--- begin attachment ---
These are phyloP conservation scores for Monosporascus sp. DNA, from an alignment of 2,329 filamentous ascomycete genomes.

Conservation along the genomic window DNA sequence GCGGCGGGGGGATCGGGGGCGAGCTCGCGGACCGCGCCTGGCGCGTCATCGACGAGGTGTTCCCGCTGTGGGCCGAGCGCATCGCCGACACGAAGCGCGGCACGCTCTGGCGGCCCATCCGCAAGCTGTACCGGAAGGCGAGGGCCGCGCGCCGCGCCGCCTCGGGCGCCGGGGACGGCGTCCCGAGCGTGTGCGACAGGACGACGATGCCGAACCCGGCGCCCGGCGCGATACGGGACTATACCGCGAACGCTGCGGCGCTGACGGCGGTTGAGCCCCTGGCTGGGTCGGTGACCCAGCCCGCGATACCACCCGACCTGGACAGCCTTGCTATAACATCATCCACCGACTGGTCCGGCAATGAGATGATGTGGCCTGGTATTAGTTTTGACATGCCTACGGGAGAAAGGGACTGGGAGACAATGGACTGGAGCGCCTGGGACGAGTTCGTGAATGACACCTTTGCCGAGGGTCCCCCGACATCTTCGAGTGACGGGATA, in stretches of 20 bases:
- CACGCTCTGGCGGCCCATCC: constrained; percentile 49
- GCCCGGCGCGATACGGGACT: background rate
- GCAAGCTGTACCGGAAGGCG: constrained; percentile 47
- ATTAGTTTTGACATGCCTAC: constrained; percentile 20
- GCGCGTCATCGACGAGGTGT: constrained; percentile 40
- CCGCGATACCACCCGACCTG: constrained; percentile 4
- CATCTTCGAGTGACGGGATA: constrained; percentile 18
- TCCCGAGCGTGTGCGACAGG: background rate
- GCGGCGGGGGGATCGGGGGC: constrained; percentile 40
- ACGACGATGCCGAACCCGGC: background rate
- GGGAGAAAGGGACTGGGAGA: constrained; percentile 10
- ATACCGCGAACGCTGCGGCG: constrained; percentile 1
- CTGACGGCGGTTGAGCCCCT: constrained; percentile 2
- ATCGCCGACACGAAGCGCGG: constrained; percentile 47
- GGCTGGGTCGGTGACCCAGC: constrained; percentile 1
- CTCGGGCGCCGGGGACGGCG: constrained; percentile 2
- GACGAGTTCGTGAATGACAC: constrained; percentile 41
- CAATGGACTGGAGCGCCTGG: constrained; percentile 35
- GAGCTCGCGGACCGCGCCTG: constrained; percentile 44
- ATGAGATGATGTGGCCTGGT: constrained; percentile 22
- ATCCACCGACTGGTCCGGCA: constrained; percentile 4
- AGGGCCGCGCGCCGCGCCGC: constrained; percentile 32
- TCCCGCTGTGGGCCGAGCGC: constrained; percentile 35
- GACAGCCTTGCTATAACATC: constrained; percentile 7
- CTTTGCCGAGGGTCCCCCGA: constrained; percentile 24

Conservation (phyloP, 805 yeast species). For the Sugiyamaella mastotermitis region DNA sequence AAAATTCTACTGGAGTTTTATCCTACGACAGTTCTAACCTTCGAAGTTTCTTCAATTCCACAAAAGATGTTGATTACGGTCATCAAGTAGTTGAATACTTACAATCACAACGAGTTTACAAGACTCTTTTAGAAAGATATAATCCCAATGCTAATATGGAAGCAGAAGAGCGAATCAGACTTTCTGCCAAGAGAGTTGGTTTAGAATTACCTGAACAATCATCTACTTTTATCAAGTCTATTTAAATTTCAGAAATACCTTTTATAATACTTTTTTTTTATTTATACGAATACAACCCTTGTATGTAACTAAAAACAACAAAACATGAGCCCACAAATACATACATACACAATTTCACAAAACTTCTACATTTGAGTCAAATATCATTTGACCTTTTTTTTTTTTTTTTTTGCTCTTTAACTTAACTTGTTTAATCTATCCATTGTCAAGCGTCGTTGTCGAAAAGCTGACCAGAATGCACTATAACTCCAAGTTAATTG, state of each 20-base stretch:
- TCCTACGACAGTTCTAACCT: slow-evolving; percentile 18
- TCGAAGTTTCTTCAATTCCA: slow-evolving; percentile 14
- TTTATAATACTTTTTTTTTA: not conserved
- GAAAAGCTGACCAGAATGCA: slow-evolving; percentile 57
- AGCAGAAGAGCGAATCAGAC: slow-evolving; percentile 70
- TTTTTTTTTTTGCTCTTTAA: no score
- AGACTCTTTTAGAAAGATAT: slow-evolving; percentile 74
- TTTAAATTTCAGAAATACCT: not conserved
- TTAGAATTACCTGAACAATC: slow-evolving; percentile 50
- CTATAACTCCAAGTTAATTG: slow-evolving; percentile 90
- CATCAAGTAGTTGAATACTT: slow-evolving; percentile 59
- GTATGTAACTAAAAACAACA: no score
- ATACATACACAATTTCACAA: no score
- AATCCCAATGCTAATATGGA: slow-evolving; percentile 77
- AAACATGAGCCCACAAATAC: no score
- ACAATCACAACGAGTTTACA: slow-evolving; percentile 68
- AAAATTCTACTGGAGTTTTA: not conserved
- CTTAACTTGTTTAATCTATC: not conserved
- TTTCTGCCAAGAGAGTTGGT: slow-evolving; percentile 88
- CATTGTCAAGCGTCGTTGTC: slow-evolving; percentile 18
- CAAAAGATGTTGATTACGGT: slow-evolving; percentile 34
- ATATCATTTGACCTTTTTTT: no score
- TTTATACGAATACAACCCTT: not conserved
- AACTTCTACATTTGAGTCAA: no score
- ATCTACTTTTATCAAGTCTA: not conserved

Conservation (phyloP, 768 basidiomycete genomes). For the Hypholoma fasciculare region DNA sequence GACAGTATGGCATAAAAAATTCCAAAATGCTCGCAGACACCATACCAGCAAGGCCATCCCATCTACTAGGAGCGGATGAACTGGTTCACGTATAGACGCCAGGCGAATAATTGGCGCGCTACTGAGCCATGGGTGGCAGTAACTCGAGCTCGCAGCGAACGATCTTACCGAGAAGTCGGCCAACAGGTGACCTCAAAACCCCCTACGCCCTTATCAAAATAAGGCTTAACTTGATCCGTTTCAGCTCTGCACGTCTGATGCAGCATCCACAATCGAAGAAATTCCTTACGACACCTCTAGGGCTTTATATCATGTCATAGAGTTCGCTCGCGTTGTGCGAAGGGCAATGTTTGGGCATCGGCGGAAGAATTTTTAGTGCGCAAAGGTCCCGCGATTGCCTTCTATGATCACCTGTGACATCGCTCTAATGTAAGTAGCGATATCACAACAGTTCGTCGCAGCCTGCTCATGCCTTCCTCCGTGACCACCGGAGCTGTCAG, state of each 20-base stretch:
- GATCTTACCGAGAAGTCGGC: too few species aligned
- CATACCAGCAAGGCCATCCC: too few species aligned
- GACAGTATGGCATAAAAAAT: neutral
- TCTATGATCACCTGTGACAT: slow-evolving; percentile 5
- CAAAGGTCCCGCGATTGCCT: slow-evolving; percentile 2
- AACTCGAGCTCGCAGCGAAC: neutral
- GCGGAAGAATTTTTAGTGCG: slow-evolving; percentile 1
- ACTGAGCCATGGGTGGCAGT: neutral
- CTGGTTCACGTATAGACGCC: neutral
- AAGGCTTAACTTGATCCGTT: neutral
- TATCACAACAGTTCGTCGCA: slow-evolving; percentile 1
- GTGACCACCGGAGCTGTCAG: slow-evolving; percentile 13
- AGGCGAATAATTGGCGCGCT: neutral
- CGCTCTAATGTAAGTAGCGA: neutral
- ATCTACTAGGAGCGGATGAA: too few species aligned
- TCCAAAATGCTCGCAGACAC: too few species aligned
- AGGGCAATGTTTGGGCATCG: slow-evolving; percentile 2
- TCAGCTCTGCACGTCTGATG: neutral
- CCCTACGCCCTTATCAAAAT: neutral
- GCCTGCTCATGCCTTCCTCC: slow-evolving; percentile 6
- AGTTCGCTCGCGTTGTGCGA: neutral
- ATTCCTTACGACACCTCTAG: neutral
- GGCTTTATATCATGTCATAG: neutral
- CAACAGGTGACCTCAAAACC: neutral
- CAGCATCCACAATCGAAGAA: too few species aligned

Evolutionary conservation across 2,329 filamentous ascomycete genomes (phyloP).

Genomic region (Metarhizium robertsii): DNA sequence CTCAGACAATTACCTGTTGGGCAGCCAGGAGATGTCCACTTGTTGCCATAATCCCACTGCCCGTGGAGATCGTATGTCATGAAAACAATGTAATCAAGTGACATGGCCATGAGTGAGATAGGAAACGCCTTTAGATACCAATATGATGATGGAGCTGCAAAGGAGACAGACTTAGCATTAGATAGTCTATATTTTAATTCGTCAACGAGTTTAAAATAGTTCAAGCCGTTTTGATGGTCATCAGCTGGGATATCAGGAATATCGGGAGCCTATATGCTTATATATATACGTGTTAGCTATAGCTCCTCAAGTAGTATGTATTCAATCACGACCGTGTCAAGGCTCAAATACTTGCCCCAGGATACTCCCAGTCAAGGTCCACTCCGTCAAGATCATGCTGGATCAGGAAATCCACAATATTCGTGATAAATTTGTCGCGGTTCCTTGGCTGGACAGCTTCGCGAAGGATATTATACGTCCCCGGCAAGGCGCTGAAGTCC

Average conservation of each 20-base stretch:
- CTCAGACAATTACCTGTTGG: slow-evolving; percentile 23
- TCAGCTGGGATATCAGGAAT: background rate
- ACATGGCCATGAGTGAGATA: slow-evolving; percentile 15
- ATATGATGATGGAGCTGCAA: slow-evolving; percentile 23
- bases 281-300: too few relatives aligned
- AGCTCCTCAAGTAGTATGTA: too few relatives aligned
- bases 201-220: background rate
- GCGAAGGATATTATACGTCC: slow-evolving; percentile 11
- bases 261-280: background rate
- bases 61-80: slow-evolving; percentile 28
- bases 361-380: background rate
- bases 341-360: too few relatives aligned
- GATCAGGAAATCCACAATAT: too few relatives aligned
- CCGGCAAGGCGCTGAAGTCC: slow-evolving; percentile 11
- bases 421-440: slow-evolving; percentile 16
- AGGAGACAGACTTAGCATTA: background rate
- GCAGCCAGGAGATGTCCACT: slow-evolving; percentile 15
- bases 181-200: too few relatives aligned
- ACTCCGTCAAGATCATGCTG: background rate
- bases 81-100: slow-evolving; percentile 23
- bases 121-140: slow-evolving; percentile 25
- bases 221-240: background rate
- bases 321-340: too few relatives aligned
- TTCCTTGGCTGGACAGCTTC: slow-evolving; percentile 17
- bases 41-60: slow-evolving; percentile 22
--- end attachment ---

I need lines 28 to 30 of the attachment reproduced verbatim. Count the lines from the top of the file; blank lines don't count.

Conservation (phyloP, 805 yeast species). For the Sugiyamaella mastotermitis region DNA sequence AAAATTCTACTGGAGTTTTATCCTACGACAGTTCTAACCTTCGAAGTTTCTTCAATTCCACAAAAGATGTTGATTACGGTCATCAAGTAGTTGAATACTTACAATCACAACGAGTTTACAAGACTCTTTTAGAAAGATATAATCCCAATGCTAATATGGAAGCAGAAGAGCGAATCAGACTTTCTGCCAAGAGAGTTGGTTTAGAATTACCTGAACAATCATCTACTTTTATCAAGTCTATTTAAATTTCAGAAATACCTTTTATAATACTTTTTTTTTATTTATACGAATACAACCCTTGTATGTAACTAAAAACAACAAAACATGAGCCCACAAATACATACATACACAATTTCACAAAACTTCTACATTTGAGTCAAATATCATTTGACCTTTTTTTTTTTTTTTTTTGCTCTTTAACTTAACTTGTTTAATCTATCCATTGTCAAGCGTCGTTGTCGAAAAGCTGACCAGAATGCACTATAACTCCAAGTTAATTG, state of each 20-base stretch:
- TCCTACGACAGTTCTAACCT: slow-evolving; percentile 18
- TCGAAGTTTCTTCAATTCCA: slow-evolving; percentile 14